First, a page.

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The U.S. Department of Labor's Occupational Safety and Health Administration (OSHA) found 50 alleged serious and eight repeat safety and health violations during a comprehensive investigation at the Hoover Dam Hydroelectric Power Plant located 30 miles southeast of Las Vegas. The U.S. Department of Interior's Bureau of Reclamation maintains and operates the power plant.
"We are concerned to have found this number of serious safety and health violations at the Hoover Dam plant," said Ken Atha, OSHA's regional administrator in San Francisco. "We expect to work closely with the agency to rectify these deficiencies and provide a safe and healthful work environment for employees."
The 50 serious safety and health violations included fall and electrical hazards, a lack of required guards on machinery, inadequate personal protective equipment, lead contamination, and the potential for overexposure to hexavalent chromium. OSHA also identified violations for failing to properly maintain and inspect firefighting equipment, provide unobstructed access to emergency exits, and insufficient lockout/tagout procedures for energy sources that could lead to amputations. A serious violation occurs when there is substantial probability that death or serious physical harm could result from a hazard about which the employer knew or should have known.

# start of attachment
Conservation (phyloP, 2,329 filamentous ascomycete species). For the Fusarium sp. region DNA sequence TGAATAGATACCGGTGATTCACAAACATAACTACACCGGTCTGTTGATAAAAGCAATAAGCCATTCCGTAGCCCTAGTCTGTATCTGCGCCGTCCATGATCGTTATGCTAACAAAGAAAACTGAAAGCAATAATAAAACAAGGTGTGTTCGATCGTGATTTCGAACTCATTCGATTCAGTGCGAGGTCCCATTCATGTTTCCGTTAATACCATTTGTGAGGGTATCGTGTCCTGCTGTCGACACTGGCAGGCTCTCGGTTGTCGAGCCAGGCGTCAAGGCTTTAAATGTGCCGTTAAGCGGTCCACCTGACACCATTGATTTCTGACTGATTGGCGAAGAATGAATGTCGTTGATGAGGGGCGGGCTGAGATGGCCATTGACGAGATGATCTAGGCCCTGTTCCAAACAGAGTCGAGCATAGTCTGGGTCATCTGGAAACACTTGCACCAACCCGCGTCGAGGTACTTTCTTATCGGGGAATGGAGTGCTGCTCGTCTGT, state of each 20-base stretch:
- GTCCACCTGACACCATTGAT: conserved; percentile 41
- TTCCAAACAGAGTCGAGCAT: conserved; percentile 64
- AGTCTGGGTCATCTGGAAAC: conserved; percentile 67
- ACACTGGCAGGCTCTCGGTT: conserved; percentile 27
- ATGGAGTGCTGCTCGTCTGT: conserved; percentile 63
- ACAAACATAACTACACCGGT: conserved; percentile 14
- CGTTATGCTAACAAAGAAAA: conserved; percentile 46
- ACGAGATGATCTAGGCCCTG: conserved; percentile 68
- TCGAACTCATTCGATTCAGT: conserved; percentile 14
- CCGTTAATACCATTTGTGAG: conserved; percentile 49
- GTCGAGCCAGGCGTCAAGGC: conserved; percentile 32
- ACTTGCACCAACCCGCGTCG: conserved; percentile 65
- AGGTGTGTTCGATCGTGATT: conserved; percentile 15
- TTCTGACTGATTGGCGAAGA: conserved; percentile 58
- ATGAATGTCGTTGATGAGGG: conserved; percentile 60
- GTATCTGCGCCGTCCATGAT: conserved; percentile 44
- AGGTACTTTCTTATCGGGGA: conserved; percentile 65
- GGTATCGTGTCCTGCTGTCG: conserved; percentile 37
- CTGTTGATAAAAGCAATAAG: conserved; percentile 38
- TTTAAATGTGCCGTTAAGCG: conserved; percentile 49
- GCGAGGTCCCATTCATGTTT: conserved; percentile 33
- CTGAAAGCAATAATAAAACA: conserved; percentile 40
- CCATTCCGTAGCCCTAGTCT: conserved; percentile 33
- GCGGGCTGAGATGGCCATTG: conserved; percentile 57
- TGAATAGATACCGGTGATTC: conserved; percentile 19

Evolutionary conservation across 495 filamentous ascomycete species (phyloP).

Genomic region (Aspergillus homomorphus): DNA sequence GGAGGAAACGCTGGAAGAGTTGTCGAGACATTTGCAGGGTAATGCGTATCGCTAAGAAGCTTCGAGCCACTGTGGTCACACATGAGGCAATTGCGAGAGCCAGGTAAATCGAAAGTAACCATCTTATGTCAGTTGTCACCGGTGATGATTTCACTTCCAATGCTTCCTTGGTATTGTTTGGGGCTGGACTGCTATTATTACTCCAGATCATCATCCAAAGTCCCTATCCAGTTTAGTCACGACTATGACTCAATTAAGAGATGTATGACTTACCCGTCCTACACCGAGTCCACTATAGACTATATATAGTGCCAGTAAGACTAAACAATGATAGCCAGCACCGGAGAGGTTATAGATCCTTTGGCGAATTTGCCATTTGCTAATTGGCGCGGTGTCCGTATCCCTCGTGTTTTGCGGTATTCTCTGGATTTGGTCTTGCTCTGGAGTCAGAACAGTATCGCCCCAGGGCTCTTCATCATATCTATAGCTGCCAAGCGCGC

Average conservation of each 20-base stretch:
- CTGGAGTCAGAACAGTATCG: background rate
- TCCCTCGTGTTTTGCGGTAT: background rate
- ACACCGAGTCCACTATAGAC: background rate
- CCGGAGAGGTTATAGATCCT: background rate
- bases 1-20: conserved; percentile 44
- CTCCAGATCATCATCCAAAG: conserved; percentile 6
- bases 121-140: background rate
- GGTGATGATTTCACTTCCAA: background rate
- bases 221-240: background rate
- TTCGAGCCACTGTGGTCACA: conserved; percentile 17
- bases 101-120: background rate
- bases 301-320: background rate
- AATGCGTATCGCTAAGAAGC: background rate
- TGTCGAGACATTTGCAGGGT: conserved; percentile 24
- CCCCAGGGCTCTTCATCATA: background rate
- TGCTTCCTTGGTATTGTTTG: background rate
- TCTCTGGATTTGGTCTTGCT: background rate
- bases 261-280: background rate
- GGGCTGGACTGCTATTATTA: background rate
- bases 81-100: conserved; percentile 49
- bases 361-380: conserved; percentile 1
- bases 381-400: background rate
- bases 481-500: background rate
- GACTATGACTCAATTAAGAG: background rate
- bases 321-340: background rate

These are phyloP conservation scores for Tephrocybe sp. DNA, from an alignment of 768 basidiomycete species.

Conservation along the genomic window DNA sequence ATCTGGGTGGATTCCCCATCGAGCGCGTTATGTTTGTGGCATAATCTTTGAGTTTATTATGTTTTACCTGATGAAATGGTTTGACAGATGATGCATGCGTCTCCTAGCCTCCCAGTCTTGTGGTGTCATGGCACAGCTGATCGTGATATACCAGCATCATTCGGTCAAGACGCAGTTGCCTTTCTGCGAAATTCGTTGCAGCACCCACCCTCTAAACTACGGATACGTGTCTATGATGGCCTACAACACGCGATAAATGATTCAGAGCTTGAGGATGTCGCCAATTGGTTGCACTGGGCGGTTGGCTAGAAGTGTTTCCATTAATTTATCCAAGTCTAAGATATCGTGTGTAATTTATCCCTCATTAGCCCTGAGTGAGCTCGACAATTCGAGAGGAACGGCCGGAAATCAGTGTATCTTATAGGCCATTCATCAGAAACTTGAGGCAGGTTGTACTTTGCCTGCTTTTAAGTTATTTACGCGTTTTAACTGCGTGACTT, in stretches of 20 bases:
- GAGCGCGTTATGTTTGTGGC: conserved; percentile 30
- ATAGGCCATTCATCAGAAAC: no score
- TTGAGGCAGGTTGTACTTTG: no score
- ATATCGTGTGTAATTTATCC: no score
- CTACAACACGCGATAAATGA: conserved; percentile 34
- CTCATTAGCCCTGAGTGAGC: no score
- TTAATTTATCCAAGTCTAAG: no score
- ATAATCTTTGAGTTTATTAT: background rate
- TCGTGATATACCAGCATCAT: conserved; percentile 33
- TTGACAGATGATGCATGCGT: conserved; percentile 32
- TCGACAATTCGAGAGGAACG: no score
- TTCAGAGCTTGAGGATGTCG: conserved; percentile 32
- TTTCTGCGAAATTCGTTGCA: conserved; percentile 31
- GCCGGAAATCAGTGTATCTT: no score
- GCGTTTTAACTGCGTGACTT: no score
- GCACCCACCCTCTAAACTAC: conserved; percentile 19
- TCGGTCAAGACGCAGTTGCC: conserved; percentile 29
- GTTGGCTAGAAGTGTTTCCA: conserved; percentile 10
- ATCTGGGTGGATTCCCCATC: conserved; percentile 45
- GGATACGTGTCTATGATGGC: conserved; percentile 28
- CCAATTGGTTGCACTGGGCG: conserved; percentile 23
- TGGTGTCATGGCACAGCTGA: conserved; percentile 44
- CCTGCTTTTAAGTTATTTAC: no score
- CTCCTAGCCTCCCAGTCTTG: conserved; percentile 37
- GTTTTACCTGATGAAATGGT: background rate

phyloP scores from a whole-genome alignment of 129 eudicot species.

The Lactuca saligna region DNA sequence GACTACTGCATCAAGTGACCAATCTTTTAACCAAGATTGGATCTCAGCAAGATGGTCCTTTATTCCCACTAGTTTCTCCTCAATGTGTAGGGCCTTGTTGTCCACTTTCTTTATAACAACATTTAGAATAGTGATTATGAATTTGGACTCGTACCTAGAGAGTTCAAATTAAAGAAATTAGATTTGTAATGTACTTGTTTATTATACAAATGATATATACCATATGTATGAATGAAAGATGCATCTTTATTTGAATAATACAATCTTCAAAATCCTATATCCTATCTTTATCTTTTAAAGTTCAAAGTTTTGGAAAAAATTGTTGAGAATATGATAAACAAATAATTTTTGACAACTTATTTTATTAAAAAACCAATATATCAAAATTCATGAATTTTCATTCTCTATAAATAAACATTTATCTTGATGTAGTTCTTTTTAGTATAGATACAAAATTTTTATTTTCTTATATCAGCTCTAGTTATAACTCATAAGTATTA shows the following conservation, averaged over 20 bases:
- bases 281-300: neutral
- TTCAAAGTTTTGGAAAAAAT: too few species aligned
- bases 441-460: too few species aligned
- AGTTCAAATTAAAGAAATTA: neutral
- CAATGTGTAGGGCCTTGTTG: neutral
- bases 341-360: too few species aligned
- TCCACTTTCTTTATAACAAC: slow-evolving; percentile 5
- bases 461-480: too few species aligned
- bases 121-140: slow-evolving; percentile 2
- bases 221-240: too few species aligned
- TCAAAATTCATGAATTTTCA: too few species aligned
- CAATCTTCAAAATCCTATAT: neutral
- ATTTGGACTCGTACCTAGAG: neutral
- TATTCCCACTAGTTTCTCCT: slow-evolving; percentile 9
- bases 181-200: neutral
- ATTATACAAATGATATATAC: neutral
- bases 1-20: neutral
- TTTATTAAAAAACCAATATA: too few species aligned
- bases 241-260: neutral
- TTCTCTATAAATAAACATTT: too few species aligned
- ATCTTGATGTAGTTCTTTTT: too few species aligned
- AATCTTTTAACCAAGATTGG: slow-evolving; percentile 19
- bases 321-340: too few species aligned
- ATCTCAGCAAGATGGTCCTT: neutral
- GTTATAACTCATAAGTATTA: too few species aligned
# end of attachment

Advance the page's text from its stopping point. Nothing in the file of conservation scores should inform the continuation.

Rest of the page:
The eight repeat violations included failing to anchor a drill press, implement proper machine guarding, correct multiple electrical violations, and properly mount and maintain portable fire extinguishers. A violation is designated as a repeat violation when OSHA has previously notified an employer of the same or a similar violation of a standard, regulation, rule or order at any of its facilities within the last five years. OSHA inspected 25 Bureau of Reclamation facilities nationwide over the past five years, including a previous investigation at the Hoover Dam in October 2010.
The Bureau of Reclamation has 15 business days from receipt of the notices to comply, request an informal conference with OSHA's area director or appeal the notices by submitting a summary of its position on the unresolved issues to OSHA's regional administrator.
For more information, visit www.osha.gov.